The nine strenuous days during which we had held the line, had been a severe trial, and where everyone did so well it is difficult to single out any for special mention, but we feel we must say how much we owed to Capts. Turner, Vann and Hill, for the excellent way in which they worked to keep up the spirits of their men during those trying times, and to Sergts. Slater and Rawding, for the splendid way they kept their men together during several particularly unpleasant "straffs" by the Boche of our front trenches. During that time, too, much excellent patrolling was done by Marshall, who unfortunately was wounded one day when taking rather too great risks in observing the Boche lines, and Martelli, ably helped by L.-Corpl. Hickman, and Pvte. E. C. Bryan. Our casualties during those nine days included Capt. Vann, slightly wounded, Lieut. Hindley, who got a nasty splinter wound on the nose, 16 other ranks killed, and 44 wounded.

The chief incident during our two days' stay at Pommier, occurred on the afternoon of June 30th, when the Huns began shelling the church. John Turner, Michie and Harvey, were having tea in their mess, which was only a few yards from the church, when a 5.9 blew in the end of the house, practically bursting inside the room where they were sitting. Their escape was little short of a miracle. John Turner, however, as one would expect, came into Headquarters smiling and perfectly cool, though covered with dust and blood. Harvey and Michie were a bit shaken, the former having to go to hospital.

The attack, having been postponed owing to the bad weather, was eventually fixed to take place on the morning of July 1st, and we left Pommier again the night before to take up our position at Foncquevillers. Our cookers were taken down to the Western edge of the wood behind the village, where we were issued with soup and rum on arrival at about 10 p.m. Each man carried in addition to the following day's ration, his iron ration, and a bacon and bread sandwich. Equipment carried included 200 rounds small arm ammunition, four sandbags, two Mills grenades, two gas helmets, haversack, waterproof sheet, and a supply of wire cutters and gloves. The new pattern "tin hat," with which we had by this time all been supplied, formed a by no means unimportant part of our dress. It was not a thing of beauty, and took a little while to get used to, but it proved a good friend to many in the days that were to come.

The attack by the 46th Division was to be carried out with two Brigades, Staffords and Sherwood Foresters, with the Lincolns and Leicesters in reserve. The 139th Brigade on the left was to attack between the Northern edge of Gommecourt Wood and the "Little Z," the 5th Battalion being on the right, and 7th on the left, the 6th Battalion in support, and 8th in Reserve; the German first, second and third lines were to be captured, and in conjunction with the 56th Division on the right, our line was to be carried to a point just East of Gommecourt village.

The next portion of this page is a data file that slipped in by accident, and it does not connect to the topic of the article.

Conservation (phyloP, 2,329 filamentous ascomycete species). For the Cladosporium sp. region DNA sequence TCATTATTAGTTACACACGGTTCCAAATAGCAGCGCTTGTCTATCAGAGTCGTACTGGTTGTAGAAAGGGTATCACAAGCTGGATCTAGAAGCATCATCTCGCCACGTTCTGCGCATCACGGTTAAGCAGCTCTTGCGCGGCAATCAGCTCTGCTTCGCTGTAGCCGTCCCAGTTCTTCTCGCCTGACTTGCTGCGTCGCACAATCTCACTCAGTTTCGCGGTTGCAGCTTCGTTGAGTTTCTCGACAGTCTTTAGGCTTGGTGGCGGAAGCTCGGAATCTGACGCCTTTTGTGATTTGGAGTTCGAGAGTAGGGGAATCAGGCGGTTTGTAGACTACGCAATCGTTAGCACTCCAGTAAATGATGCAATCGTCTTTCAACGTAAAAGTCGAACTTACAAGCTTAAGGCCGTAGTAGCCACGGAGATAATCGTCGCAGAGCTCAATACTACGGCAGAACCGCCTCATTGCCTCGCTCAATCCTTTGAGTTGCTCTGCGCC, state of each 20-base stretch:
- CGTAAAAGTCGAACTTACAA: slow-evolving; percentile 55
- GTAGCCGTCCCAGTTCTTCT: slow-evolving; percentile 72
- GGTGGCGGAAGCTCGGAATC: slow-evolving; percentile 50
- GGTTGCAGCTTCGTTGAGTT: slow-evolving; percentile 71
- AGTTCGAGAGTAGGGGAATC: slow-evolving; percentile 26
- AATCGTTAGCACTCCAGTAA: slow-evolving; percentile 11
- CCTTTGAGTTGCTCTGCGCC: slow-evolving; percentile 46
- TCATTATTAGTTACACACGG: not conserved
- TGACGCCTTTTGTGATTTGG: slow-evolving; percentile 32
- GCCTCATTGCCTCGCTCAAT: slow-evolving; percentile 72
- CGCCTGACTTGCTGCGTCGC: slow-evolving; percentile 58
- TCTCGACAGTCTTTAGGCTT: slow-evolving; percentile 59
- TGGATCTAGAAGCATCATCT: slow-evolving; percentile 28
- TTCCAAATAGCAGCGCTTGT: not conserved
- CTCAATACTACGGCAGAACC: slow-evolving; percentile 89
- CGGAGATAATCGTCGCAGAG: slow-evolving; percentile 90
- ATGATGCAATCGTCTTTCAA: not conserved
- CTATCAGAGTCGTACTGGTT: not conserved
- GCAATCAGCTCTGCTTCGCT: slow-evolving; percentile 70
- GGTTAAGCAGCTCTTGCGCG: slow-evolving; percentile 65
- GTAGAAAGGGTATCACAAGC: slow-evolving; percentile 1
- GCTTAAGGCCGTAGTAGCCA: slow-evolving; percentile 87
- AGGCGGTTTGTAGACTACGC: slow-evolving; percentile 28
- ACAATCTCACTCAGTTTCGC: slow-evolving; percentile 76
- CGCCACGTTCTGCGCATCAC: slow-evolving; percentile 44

We reached our assembly positions early on the morning of July 1st. Our bombardment opened at 6.25 a.m. and the discharge of smoke from our front line began an hour later. Under cover of this the assaulting Battalions moved off from our advanced trenches at 7.30 a.m. A heavy and accurate barrage was immediately put down on our front and support lines by the enemy, who were evidently well aware of the extent of the attack and ready for it. The attack by the 139th Brigade is described in the following extracts from the captured diary of the 55th R.I.R., the times given being German:—

"G1. sector 7.30 a.m. An extremely violent bombardment began, overwhelming all the trenches and sweeping away the wire.

8.30 a.m. The enemy's fire lifted. The enemy's attack, which was made under cover of gas bombs, was perceived. In consequence of the sharp look-out kept by the Commander of the 4th Company, and by a Platoon Commander holding the most dangerous portion of the line, the shell holes were occupied exactly at the right moment, and the attackers were received with hand grenades. The barrage fire which had been called for began at once.

8.40 a.m. Strong hostile skirmishing lines deployed from Pilier Farm. They were at once met by heavy machine gun and infantry fire. Second Lieut. ——, of the 2nd Company who was holding the 3rd support line of G1, recognised the superior strength of the enemy's attack which was being carried out against No. 4 Company. In spite of the intense bombardment he decided to advance with his Platoon over the open, and, crossing the second line, reached the front line of G1 at the decisive moment to reinforce No. 4 Company.

The enemy built up his firing line and attempted to press forward with bombers and flame-projectors, but was repulsed everywhere.